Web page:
Lincoln Chafee quits. Who's the next likely presidential dropout?

The withdrawal of Lincoln Chafee caps a winnowing week for the Democratic contenders. But the GOP side seems more likely to experience the next dropout.

Gary Cameron/Reuters
Democratic presidential candidate Lincoln Chafee waves goodbye after dropping out of the presidential race at the Democratic National Committee's Women's Leadership Forum's 22nd annual conference in Washington on Friday, October 23, 2015.

Lincoln Chafee said on Friday that he’s dropping out of the race for the Democratic presidential nomination. When reporters asked him why, he had a simple answer: “Obviously it’s a good week for Secretary Clinton,” the former Rhode Island governor said.

Mr. Chafee’s withdrawal announcement came at the start of a D.C. speech to a Democratic National Committee group. He used much of the rest of the address to advocate a United States foreign policy that is more peaceful and less interventionist.

“Do we want to be remembered as a bomber of weddings and hospitals? Or do we want to be remembered as peacemakers, as pioneers of a more harmonious world?” Chafee said.

Chafee was always the longest of the long shots vying for the Democratic nod. Though he had a lengthy Rhode Island résumé – he was a mayor, senator, and governor for the state – he was little known nationally and struggled to raise money and gain attention. His quixotic advocacy for the metric system did not help. As more than one wit pointed out, Chafee was simply not the liter America wanted.

A poor performance in the first Democratic debate did not help. After Chafee argued with moderator Anderson Cooper over whether he should have been more prepared for a key vote that occurred in his first days in the Senate, it seemed obvious his days in the race were numbered.

His withdrawal caps a winnowing week for the Democrats. Former Virginia Sen. Jim Webb dropped out of the party's race as well, and is now exploring a possible independent bid. Vice President Joe Biden declined to run, saying there is no longer enough time to begin a serious presidential bid.

Who’s next? The harsh demands of the pre-voting primary, where money woes and poor polls can presage an exit, seem sure to eliminate more presidential hopefuls in coming days or weeks.

On the Democratic side, the most vulnerable remaining contender is Martin O’Malley. One recent national poll had the former Maryland governor at zero, which is never a good sign. He’s not in debt yet, but he’s got only about $800,000 in cash on hand, which isn’t much for a real race.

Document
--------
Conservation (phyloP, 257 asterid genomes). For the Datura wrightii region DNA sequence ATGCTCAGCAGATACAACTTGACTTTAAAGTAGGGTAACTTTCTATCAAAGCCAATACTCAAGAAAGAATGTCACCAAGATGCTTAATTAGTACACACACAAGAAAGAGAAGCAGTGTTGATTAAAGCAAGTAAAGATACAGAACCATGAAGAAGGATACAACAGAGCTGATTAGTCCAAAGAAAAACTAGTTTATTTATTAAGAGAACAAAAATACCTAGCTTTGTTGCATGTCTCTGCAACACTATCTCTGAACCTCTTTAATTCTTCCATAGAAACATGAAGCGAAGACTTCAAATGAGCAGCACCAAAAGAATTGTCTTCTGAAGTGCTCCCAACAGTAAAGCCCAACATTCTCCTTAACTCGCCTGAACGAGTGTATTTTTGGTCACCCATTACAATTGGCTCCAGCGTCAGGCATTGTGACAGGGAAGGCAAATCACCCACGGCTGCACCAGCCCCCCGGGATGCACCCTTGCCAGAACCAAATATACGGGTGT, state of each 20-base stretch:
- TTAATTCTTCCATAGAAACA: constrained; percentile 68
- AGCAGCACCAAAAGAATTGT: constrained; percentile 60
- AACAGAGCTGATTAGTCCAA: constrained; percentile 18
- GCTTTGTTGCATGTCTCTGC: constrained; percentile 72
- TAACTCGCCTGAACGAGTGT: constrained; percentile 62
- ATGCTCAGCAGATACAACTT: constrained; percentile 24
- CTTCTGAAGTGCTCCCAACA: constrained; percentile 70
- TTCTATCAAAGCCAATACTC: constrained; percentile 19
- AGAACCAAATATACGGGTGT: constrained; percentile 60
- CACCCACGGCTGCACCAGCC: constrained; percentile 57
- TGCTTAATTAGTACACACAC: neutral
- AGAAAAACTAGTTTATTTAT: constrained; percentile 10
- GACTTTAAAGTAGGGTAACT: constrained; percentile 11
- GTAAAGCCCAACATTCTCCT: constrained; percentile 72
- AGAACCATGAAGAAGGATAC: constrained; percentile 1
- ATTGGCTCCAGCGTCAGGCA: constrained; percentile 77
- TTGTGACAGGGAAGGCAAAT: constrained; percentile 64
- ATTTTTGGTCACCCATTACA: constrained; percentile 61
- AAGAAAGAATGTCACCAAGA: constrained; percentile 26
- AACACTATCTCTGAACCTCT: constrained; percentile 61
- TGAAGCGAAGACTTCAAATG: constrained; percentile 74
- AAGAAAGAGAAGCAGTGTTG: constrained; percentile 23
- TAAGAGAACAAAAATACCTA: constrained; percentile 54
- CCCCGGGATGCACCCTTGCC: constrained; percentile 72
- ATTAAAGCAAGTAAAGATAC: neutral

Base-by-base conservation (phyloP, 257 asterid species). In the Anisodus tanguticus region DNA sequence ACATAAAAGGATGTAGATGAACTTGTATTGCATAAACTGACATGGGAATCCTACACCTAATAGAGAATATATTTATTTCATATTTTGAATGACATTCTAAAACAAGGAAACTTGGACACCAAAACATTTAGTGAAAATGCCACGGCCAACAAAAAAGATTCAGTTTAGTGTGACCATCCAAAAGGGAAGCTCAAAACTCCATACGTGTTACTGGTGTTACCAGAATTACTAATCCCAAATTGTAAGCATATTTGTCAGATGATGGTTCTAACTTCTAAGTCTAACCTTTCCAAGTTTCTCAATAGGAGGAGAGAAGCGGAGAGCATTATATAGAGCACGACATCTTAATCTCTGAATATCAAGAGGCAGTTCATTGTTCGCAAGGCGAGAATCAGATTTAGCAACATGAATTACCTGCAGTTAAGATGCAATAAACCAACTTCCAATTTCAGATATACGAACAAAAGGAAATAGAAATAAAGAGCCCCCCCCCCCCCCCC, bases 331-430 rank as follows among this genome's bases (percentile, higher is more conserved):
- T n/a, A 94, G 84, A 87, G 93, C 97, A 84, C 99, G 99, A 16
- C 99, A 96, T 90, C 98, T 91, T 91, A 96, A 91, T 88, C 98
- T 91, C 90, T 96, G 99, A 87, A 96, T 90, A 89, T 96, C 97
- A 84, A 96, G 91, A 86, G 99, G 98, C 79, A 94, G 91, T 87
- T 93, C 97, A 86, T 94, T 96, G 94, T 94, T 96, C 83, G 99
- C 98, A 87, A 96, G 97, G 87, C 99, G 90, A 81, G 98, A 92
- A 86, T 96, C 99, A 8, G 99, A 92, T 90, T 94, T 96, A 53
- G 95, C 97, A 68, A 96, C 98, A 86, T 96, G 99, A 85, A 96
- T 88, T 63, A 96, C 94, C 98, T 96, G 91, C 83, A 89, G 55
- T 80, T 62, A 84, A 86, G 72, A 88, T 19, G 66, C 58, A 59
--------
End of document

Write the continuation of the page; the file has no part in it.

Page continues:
Mr. O’Malley is probably going to hang around for at least a while, however. With the rest of the Democratic field cleared, he may hope that more attention falls to him. He’s the only remaining alternative to Hillary Clinton and Bernie Sanders, so perhaps he’ll inherit enough anti-front-runner votes to bump up in the polls. Also, he was on a number of popular talk shows this week, and even played guitar and sang a Taylor Swift song on “The View.” It would be unsurprising if he soared to 3 or 4 percent in coming surveys.

The GOP side seems more likely to experience the next dropout. The most likely candidate is former Virginia Gov. Jim Gilmore. Also technically at zero in the polls, Mr. Gilmore did not even make the cut for the undercard event at the next Republican debate, set for next Wednesday in Colorado. His campaign has only about $34,000 in the bank, and he’s lent it $43,000 himself. So his money situation is dire.

However, Gilmore did not make the cut for the last GOP debate, and yet he’s still technically running. He’s promoted himself as the only remaining contender who served in the military.

Other possible dropouts might come from those who did qualify for the debate undercard. They are former Pennsylvania Sen. Rick Santorum, Louisiana Gov. Bobby Jindal, former New York Gov. George Pataki, and South Carolina Sen. Lindsey Graham.

Of these, Mr. Santorum and Senator Graham have policy niches that might give them a reason to stay in the race. That would allow them to promote their ideas: traditional social conservatism for Santorum and an assertive foreign policy for Graham.

Governor Jindal has also based his candidacy on traditional conservative values. But he’s also been attempting to run a more broadly based, national race – you know, as if he really wants to win. That’s expensive. And his money crunch may have arrived. In the third quarter, he was some $250,000 in the red, taking in about $580,000 while spending $830,000.

That’s a very bad sign. It would be unsurprising if Jindal soon puts his effort on hold. He’s tied for last in the RealClearPolitics rolling average of major polls, drawing the support of 0.3 percent of voters. (Gilmore is not included in those surveys.)

The man Jindal’s tied with is the other main contender for the next withdrawal. That would be Mr. Pataki, also at 0.3 percent. He’s running a less expensive effort than Jindal, but he’s got big money problems of his own. According to the Federal Election Commission, he’s got $13,570 in the bank, with debts of $20,000. So his campaign is broke, at the moment.

The next GOP debate is only five days away. That should be the next inflection point. Either one of the candidates above will not bother to make the trip, and call it quits, or they’ll wait to see how they do, and perhaps pull the plug in the aftermath.

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